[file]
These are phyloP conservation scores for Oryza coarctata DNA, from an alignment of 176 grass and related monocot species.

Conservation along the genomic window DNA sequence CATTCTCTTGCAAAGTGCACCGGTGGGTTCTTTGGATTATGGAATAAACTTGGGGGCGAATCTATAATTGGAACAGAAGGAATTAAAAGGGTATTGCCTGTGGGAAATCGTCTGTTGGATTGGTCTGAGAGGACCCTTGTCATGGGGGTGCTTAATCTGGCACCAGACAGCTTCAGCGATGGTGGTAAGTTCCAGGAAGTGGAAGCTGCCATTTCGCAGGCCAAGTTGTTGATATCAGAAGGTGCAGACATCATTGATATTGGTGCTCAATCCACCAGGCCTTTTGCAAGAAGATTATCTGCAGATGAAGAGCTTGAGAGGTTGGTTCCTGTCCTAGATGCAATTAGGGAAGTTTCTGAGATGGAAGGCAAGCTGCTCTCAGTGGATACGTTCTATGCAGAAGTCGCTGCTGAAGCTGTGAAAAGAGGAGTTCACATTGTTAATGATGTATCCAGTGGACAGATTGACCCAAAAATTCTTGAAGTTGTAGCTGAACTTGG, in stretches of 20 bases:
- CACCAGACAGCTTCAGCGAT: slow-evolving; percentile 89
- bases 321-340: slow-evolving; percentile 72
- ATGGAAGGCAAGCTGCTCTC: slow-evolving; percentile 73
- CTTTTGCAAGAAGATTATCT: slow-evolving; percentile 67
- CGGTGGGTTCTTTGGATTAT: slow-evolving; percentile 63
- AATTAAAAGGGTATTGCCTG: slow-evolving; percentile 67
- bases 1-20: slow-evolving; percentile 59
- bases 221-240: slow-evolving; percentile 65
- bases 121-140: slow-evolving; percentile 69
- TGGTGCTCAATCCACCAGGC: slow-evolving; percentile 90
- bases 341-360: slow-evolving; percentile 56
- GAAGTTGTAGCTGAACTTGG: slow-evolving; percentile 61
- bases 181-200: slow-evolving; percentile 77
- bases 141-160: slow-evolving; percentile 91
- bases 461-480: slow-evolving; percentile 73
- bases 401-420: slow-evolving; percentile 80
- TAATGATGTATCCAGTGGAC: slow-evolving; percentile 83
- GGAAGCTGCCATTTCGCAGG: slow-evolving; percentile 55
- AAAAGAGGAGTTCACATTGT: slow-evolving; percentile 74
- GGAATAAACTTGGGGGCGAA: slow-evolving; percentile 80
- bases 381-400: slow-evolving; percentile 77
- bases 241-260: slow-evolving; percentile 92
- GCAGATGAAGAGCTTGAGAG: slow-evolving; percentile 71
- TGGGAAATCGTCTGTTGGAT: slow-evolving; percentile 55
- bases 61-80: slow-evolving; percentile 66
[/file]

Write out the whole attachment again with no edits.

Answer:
These are phyloP conservation scores for Oryza coarctata DNA, from an alignment of 176 grass and related monocot species.

Conservation along the genomic window DNA sequence CATTCTCTTGCAAAGTGCACCGGTGGGTTCTTTGGATTATGGAATAAACTTGGGGGCGAATCTATAATTGGAACAGAAGGAATTAAAAGGGTATTGCCTGTGGGAAATCGTCTGTTGGATTGGTCTGAGAGGACCCTTGTCATGGGGGTGCTTAATCTGGCACCAGACAGCTTCAGCGATGGTGGTAAGTTCCAGGAAGTGGAAGCTGCCATTTCGCAGGCCAAGTTGTTGATATCAGAAGGTGCAGACATCATTGATATTGGTGCTCAATCCACCAGGCCTTTTGCAAGAAGATTATCTGCAGATGAAGAGCTTGAGAGGTTGGTTCCTGTCCTAGATGCAATTAGGGAAGTTTCTGAGATGGAAGGCAAGCTGCTCTCAGTGGATACGTTCTATGCAGAAGTCGCTGCTGAAGCTGTGAAAAGAGGAGTTCACATTGTTAATGATGTATCCAGTGGACAGATTGACCCAAAAATTCTTGAAGTTGTAGCTGAACTTGG, in stretches of 20 bases:
- CACCAGACAGCTTCAGCGAT: slow-evolving; percentile 89
- bases 321-340: slow-evolving; percentile 72
- ATGGAAGGCAAGCTGCTCTC: slow-evolving; percentile 73
- CTTTTGCAAGAAGATTATCT: slow-evolving; percentile 67
- CGGTGGGTTCTTTGGATTAT: slow-evolving; percentile 63
- AATTAAAAGGGTATTGCCTG: slow-evolving; percentile 67
- bases 1-20: slow-evolving; percentile 59
- bases 221-240: slow-evolving; percentile 65
- bases 121-140: slow-evolving; percentile 69
- TGGTGCTCAATCCACCAGGC: slow-evolving; percentile 90
- bases 341-360: slow-evolving; percentile 56
- GAAGTTGTAGCTGAACTTGG: slow-evolving; percentile 61
- bases 181-200: slow-evolving; percentile 77
- bases 141-160: slow-evolving; percentile 91
- bases 461-480: slow-evolving; percentile 73
- bases 401-420: slow-evolving; percentile 80
- TAATGATGTATCCAGTGGAC: slow-evolving; percentile 83
- GGAAGCTGCCATTTCGCAGG: slow-evolving; percentile 55
- AAAAGAGGAGTTCACATTGT: slow-evolving; percentile 74
- GGAATAAACTTGGGGGCGAA: slow-evolving; percentile 80
- bases 381-400: slow-evolving; percentile 77
- bases 241-260: slow-evolving; percentile 92
- GCAGATGAAGAGCTTGAGAG: slow-evolving; percentile 71
- TGGGAAATCGTCTGTTGGAT: slow-evolving; percentile 55
- bases 61-80: slow-evolving; percentile 66